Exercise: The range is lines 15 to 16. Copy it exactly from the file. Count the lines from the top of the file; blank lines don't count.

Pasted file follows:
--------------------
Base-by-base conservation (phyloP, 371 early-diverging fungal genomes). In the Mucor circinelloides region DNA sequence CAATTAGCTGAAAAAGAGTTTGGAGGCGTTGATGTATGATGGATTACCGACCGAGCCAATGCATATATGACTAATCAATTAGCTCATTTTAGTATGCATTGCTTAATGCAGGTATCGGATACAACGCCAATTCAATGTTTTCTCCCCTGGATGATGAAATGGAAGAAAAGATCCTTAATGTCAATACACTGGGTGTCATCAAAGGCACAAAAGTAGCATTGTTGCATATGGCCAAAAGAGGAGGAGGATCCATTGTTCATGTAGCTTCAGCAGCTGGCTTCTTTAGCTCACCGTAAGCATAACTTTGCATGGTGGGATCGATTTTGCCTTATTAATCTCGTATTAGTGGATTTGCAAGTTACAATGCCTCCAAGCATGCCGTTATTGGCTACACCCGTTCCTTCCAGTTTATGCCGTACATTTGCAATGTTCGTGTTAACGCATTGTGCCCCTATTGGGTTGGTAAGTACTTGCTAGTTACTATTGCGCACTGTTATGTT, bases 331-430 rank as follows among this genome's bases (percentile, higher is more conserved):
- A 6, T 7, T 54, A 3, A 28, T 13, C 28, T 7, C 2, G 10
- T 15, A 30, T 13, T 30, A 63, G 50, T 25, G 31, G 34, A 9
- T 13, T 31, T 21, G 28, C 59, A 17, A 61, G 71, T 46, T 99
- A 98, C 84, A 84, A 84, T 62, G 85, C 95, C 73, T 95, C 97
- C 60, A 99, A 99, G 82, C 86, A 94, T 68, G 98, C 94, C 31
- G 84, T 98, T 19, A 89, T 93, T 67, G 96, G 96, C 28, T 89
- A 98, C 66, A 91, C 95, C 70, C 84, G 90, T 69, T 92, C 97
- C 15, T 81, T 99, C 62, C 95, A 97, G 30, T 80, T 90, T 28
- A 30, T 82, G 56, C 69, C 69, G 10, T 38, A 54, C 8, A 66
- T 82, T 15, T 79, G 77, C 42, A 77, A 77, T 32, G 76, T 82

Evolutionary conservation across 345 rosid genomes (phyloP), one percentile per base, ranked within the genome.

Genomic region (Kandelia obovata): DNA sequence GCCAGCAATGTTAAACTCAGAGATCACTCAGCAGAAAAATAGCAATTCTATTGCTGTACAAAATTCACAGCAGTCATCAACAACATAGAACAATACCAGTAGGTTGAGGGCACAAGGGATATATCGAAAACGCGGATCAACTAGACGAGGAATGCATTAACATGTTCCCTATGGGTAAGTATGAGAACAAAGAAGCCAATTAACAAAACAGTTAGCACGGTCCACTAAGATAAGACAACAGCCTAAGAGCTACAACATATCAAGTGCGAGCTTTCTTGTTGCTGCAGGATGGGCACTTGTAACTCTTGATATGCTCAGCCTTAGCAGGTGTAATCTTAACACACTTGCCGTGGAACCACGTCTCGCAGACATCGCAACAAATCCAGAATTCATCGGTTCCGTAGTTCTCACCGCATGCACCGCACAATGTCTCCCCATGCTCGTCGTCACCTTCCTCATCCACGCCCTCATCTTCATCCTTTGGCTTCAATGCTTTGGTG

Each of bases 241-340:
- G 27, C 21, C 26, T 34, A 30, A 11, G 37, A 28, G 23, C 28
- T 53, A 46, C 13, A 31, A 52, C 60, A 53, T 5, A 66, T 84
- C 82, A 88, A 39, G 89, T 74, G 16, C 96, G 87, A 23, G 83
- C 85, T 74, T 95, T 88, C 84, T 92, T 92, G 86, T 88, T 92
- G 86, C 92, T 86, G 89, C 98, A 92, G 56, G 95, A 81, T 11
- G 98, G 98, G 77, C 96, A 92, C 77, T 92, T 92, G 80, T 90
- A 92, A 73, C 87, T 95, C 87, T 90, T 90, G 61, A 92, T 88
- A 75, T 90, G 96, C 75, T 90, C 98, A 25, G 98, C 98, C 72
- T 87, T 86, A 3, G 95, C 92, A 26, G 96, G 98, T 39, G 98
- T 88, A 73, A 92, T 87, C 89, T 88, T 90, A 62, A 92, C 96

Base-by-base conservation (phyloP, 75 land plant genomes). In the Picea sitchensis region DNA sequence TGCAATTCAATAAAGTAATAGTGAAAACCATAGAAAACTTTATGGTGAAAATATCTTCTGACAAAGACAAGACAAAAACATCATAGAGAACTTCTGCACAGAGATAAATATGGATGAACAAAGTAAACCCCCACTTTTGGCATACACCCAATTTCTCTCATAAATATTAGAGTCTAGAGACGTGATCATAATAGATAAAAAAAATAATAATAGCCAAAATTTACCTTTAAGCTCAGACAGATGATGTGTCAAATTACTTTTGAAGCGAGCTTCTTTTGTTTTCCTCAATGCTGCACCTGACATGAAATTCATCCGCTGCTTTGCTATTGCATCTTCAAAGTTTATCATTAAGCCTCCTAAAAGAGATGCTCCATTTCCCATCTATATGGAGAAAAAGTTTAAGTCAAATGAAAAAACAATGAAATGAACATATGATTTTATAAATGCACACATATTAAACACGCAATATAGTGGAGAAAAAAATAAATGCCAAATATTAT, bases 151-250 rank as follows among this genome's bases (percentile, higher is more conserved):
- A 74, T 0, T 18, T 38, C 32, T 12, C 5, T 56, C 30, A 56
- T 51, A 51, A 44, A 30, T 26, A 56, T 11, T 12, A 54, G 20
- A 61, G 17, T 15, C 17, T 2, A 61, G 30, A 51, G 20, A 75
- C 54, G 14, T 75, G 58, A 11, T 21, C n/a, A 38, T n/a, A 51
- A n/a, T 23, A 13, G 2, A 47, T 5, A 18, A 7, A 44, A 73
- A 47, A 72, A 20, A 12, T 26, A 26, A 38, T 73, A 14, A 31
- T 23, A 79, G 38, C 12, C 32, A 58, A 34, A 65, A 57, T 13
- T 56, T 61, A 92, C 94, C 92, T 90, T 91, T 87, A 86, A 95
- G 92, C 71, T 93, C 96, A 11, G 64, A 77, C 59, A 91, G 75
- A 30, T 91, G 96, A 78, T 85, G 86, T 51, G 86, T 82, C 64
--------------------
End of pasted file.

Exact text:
- G 27, C 21, C 26, T 34, A 30, A 11, G 37, A 28, G 23, C 28
- T 53, A 46, C 13, A 31, A 52, C 60, A 53, T 5, A 66, T 84